Reading today about some of the achievements of Safe Schools has been heartening. A school which I know has had LGBTI phobic staff in the past, is now lauding it’s students for telling off another school’s students that homophobic remarks are not welcome on the footy field. Of schools where a primary student will now be attending as the boy they are, and all the students celebrating with a cake, before getting on with learning and no big deal about any of it, just pure acceptance. Where students now feel as though they are welcome at school, and are now shining at learning. Where young people are no longer suicidal simply because they know they have somewhere in their life that is safe.

I have to say, regarding that last point, that is one thing that has really annoyed me with all of this. Reading the articles about the Safe Schools programme, and seeing at the bottom of the page the links to LifeLine, Kids Helpline, and Headspace. It has to be there because these kids are under attack simply because they exist, and it is making them suicidal. People against programmes that aid LGBTI kids often blurt out the old classic “Think of the children”. Well why on Earth don’t you do the same thing and stop putting your own prejudices ahead of these children, and their human right to exist. Seriously people! Do you really think that some kid being LGBTI and feeling safe is less important than your worry that people like this exist, and because of your worry that they exist means they should think being dead is the better option?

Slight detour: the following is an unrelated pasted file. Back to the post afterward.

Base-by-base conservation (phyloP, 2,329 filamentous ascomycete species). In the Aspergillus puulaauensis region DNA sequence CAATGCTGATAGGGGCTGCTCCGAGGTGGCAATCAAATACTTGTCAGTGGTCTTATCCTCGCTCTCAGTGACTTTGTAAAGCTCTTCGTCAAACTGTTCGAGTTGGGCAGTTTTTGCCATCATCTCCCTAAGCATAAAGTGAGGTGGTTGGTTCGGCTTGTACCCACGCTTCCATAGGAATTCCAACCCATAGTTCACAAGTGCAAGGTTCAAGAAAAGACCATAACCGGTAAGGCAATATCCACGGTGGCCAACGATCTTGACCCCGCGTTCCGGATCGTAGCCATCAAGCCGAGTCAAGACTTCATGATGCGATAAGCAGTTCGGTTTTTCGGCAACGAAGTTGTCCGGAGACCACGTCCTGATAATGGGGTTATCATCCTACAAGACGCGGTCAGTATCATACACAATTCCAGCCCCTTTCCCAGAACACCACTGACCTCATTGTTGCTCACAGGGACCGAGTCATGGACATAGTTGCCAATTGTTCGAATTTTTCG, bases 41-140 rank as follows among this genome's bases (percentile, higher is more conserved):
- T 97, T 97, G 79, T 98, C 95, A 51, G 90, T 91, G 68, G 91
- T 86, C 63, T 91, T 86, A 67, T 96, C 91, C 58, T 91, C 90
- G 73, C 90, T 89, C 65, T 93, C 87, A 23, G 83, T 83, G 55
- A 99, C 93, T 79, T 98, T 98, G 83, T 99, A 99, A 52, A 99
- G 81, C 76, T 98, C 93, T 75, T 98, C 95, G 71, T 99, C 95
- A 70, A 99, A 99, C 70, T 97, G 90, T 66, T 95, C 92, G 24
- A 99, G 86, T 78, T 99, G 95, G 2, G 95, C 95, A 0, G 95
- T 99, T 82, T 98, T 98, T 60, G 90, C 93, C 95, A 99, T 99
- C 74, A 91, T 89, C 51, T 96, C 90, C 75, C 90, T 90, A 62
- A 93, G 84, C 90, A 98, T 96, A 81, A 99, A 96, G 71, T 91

You know, if your little Johnny gets told by little Timmy that Timmy finds him attractive, surely little Johnny should be comfortable enough to say that while he is thankful for the compliment, he doesn’t have the same feelings for little Tommy, but that’s ok, they can still be friends. You know when your little Johnny grows up and is out partying with his drunken mates, he isn’t going to go bash someone because they look Gay, because they have known all through their schooling that Gay people are no threat at all to him. You know, little Johnny may end up successful, and may end up running his own business, employing a lot of people. At some point in that business, when one of the employees makes an absolute arse of themselves by being LGBTI phobic, little Johnny will know that’s bad for his business and will have the knowledge, the education, and the experience he needs to deal with it appropriately. In other words, your kid will grow up to be a far better person that you will ever be. Or is that really offensive to you, and how you think the world should be, simply because you lack the knowledge, the education, the experience to not be an arsehole?

Safe Schools is not about harming kids. It is not about making kids think they are Gay. It is not about breaking down the very fabric of society as we know it. The programme is simply a way to let every kid know they are valued, regardless of if they are LGBTI or not. It is about making society a better place at a grass roots level, not just for the school years, but for lives. The same way we have educated ourselves about so many issues over the years, this is just another example of that happening, so why would we want to stop it? Gee I really wish this had existed when I was at school. I know it would have made a huge difference to my life, and to how I am today as a person.